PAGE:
For this month's T-SQL Tuesday, Rob Volk asks us to share our favorite analogies that help explain database concepts to people who aren’t database experts. I recently wrote about something similar, where my daughter asked what I do for Wayfair, and I compared making database servers respond quickly to how impatient she can be for Google image searches:
But I have another analogy that I like even more. It involves cursors which, while sometimes necessary, are a terribly inefficient way to process data. SQL Server is optimized to work in sets, not step through one row at a time. Explaining that to technical people can be challenging, but when it's a non-technical person, an analogy can be a better first approach.
The analogy: Imagine going to the grocery store, buying eggs, bringing them home, then going back to the grocery store, buying milk, bringing it home, then going back to the grocery store, buying bread, bringing it home…
For a 5-year old: "Go get me all your socks from upstairs, one sock at a time!"
My adult friends immediately see the pain involved with wrapping an entire trip around each item on their shopping list, as all those trips have a significant amount of overhead (mostly gas and time), much like a cursor does. Even though they can demonstrate that the end result is the same: they got everything on their list, and they spent the same total amount of money at the store.
They can also agree with my kids that a trip up and down the stairs for each sock is at least as painful. Maybe more so if, like me, a trip to the grocery store during the pandemic is actually kind of peaceful.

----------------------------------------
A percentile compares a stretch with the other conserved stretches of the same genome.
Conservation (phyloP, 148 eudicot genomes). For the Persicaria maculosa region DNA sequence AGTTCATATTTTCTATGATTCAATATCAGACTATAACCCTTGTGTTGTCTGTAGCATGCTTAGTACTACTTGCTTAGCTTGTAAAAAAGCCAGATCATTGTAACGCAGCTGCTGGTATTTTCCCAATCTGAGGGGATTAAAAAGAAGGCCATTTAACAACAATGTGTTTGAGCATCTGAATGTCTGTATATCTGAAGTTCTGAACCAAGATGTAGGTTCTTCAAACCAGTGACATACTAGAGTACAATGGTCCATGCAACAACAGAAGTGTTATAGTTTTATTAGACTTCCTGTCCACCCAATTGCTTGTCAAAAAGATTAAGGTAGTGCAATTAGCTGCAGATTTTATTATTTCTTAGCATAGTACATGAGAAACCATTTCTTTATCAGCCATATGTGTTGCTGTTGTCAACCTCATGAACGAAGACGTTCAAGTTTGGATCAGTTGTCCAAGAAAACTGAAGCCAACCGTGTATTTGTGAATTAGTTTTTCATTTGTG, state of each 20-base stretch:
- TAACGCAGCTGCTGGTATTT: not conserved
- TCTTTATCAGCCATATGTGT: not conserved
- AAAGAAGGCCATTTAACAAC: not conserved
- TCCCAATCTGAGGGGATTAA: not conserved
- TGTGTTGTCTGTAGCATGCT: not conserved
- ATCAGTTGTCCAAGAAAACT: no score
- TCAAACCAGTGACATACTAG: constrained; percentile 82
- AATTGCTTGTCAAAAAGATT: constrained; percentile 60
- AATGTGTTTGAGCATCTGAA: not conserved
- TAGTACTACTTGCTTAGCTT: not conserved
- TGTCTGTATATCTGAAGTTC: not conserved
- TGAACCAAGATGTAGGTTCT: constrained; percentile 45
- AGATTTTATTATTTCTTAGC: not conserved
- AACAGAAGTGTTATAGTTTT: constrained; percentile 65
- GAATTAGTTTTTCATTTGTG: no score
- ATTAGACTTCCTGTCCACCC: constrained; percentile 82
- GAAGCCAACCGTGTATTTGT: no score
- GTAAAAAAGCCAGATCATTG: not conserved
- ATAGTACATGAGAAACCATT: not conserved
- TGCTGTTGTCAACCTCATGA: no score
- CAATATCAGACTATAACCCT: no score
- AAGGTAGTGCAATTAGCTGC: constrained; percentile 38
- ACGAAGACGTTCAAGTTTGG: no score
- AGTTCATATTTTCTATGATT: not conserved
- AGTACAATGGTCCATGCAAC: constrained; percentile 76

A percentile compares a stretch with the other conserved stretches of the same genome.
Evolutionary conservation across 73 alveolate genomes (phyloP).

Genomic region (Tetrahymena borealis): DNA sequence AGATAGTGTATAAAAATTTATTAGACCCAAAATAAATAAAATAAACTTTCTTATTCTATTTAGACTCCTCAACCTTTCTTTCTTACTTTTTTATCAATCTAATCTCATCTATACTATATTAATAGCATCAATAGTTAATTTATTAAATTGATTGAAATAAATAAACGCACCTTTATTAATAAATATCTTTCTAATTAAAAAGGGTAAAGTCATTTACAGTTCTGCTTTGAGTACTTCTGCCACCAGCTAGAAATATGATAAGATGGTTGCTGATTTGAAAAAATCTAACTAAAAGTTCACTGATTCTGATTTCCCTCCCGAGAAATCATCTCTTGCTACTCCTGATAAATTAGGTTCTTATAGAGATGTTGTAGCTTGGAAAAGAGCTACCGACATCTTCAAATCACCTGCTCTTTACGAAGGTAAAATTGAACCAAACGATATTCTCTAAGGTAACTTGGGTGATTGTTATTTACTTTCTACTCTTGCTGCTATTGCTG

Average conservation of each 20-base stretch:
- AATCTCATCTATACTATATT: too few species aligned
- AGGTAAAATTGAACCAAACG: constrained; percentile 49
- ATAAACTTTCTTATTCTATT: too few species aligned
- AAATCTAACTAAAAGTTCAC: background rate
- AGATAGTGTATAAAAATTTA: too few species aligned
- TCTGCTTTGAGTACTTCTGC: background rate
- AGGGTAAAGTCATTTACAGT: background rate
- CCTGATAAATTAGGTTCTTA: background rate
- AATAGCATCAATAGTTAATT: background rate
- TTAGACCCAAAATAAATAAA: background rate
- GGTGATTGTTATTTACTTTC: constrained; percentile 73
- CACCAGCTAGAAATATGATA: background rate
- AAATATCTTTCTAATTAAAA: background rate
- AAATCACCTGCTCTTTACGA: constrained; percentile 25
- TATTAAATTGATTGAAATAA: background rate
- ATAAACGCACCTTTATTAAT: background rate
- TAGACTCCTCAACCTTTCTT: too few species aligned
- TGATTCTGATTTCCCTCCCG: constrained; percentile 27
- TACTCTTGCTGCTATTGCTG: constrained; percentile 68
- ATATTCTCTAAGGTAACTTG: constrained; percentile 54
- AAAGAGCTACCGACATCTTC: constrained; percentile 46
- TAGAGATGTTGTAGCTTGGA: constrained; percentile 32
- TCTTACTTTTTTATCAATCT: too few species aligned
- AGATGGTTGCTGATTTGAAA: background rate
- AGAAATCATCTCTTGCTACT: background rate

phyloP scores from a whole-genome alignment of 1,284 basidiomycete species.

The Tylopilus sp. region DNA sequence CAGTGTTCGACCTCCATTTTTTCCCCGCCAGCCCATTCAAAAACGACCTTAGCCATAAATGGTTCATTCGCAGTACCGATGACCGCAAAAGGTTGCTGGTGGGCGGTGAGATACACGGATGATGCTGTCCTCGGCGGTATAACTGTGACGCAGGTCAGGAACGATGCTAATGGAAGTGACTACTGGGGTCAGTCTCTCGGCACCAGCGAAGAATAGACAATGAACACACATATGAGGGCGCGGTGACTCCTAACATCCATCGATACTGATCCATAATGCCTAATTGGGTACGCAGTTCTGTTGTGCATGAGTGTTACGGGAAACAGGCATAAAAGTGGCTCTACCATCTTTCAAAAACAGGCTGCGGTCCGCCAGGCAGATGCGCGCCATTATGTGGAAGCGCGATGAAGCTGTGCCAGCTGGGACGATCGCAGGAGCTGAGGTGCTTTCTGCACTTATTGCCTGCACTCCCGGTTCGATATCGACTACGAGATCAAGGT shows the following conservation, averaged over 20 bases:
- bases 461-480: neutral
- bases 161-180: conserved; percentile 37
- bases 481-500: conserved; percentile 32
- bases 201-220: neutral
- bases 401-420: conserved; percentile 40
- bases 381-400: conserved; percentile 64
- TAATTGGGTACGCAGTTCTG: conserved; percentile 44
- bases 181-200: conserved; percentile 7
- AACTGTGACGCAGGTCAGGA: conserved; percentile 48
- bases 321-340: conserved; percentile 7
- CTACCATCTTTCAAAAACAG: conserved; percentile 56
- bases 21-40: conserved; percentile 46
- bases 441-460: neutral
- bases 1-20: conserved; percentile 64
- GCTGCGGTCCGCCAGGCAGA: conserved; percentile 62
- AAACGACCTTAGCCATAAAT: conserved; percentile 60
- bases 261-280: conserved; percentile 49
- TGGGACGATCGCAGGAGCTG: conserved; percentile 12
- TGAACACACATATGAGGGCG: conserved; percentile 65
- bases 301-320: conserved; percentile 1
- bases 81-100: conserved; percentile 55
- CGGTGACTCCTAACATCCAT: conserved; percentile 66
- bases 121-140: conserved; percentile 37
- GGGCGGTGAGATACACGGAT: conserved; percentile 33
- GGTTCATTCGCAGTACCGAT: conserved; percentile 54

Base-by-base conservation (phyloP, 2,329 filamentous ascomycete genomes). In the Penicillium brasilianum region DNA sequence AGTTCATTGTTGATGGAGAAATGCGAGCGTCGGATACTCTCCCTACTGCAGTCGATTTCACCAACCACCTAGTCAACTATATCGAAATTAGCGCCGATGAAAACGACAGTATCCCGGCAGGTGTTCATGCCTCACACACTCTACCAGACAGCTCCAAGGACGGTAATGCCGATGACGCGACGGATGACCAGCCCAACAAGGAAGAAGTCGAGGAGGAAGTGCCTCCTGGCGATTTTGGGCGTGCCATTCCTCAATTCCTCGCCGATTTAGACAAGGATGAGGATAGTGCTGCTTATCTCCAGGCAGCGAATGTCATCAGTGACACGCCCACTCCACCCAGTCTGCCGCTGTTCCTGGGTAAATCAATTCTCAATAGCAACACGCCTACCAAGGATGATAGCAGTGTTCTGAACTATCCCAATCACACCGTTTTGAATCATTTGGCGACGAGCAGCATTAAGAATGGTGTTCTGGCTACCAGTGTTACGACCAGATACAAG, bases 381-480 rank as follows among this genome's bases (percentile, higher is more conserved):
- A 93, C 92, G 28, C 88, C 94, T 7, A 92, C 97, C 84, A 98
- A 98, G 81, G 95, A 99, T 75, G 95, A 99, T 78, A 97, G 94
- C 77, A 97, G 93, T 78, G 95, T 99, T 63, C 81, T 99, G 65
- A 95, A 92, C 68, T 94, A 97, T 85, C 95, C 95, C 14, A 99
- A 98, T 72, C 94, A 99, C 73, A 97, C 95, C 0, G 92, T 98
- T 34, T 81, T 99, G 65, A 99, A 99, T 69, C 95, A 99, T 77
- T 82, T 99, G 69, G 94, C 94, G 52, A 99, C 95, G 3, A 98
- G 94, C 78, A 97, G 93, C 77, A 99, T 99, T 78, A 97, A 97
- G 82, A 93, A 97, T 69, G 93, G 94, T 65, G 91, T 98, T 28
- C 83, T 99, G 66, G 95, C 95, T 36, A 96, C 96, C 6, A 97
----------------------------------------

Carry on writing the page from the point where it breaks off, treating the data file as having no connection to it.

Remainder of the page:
A girl I dated early on had a mother who was a coupon clipper. She'd cut the 10 cents off a can of peas coupon from the Food City flyer, then 20 cents off corn from IGA, then 15 cents off carrots from A & P. She'd then drive to Food City and buy two cans of peas, drive across town to the IGA and buy two cans of corn, then finally drive to A & P on her way home to buy two cans of carrots. She'd spend more time finding the perfect parking spot at each store than she'd spend actually shopping, never mind all the time, gas, and wear and tear on her car driving in between. I always thought she was crazy if she thought that was in any way worthwhile; and I often likened those legs in between as somewhat analogous to a cursor (multiple trips when one would do). But in 2020 I have to wonder: maybe she was onto something?